Another emerging application of AI is in predicting the readmission risk of patients to the hospital within 30 days of discharge. Particularly to protect Medicare members’ long-term health outcomes, CMS has put financial incentives in place to deter unnecessary readmissions.

There are many potential drivers of readmission risk, such as comorbidities, complication of drug regimen prescribed and past inpatient and outpatient facility claims. It is critical to identify which patients have the highest risk of readmission at discharge, so there can be an intervention with the proper level of nursing care to avert these adverse outcomes. New predictive models are forecasting readmission risk accurately by identifying the driving factors and interactions among those factors that lead to higher risk, such as whether the patient is discharged to a skilled nursing facility or home health center, and what drugs are prescribed upon discharge. Those individuals identified as high risk can be stratified in terms of risk and potential adverse outcome, and then they can be targeted for a manual intervention such as a phone call, home visit or telehealth consultation.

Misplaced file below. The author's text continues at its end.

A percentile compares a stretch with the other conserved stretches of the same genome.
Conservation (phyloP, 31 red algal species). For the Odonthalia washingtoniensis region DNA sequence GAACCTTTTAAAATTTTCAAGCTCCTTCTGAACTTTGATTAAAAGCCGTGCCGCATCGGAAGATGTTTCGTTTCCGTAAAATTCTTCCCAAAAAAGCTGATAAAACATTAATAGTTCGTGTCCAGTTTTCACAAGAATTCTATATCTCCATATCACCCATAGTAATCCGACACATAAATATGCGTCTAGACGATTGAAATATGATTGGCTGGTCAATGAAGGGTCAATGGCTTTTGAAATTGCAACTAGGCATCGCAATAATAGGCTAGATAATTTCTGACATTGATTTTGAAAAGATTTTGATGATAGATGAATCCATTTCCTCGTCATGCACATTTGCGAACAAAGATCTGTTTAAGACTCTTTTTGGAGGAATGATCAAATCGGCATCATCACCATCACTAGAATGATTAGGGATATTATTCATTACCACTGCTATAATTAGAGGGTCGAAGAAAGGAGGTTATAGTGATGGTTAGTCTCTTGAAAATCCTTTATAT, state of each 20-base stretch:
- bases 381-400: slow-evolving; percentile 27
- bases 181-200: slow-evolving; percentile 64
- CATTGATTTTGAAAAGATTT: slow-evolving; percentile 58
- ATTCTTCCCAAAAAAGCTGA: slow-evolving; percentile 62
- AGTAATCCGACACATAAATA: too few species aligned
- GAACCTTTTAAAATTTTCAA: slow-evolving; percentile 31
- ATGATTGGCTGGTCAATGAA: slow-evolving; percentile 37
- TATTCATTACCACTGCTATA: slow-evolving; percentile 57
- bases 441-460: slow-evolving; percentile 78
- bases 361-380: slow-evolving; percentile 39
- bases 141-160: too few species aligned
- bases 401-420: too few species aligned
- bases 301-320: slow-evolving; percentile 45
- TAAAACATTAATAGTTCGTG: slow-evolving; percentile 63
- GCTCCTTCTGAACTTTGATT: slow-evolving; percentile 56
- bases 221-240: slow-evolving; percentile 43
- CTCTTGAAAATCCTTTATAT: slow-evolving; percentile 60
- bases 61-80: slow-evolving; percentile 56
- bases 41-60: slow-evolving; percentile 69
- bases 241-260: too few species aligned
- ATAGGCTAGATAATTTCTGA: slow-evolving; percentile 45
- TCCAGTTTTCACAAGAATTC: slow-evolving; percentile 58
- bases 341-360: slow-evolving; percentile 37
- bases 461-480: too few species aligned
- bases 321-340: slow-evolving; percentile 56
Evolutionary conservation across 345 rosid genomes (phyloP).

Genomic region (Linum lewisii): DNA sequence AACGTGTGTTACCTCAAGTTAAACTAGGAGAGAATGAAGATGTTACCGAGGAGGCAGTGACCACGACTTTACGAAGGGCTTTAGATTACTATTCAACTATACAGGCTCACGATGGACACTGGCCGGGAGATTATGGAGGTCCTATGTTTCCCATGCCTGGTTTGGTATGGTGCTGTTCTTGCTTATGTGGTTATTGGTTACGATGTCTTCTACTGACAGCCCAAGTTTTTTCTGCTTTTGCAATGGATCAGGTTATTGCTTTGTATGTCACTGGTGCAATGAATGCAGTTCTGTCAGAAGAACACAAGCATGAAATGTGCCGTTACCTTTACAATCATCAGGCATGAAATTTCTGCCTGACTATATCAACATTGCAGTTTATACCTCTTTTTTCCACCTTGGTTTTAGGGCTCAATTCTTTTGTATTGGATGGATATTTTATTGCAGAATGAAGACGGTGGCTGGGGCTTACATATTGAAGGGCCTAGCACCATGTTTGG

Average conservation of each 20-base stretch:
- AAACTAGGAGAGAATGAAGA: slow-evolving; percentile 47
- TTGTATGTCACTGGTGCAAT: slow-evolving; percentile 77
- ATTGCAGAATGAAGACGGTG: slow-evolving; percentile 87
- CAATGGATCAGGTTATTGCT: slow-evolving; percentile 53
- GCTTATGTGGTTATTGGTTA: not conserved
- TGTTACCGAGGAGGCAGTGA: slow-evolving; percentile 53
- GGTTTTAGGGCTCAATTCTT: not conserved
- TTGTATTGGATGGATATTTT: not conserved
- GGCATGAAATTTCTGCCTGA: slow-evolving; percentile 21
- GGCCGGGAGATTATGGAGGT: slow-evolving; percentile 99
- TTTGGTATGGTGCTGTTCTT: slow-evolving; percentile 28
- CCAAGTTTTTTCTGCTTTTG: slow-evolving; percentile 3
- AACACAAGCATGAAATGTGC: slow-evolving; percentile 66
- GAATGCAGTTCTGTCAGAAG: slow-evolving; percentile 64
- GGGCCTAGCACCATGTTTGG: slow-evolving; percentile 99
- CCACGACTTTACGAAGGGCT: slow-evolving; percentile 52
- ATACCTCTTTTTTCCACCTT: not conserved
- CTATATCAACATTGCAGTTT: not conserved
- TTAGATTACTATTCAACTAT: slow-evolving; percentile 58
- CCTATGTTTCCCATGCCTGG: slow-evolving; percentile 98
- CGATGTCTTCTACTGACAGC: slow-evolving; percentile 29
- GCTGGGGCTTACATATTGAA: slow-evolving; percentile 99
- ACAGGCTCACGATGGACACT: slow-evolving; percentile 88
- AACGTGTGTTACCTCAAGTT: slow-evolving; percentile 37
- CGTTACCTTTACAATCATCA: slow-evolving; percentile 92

The financing of health care also is being revolutionized by new predictive models of group risk that allow for the more accurate stratification of groups and pricing of health insurance policies. State-of-the-art predictive models, as well as ensemble learning methods (which combine, either sequentially or simultaneously, a collection of weaker models to form a strong predictor), allow insurers to discriminate among subpopulations and price groups according to the true health claims risk they bring to the block. Furthermore, more precise understanding of group risk allows for the allocation of the provision for the adverse deviation component of premium to correspond to each group’s inherent volatility.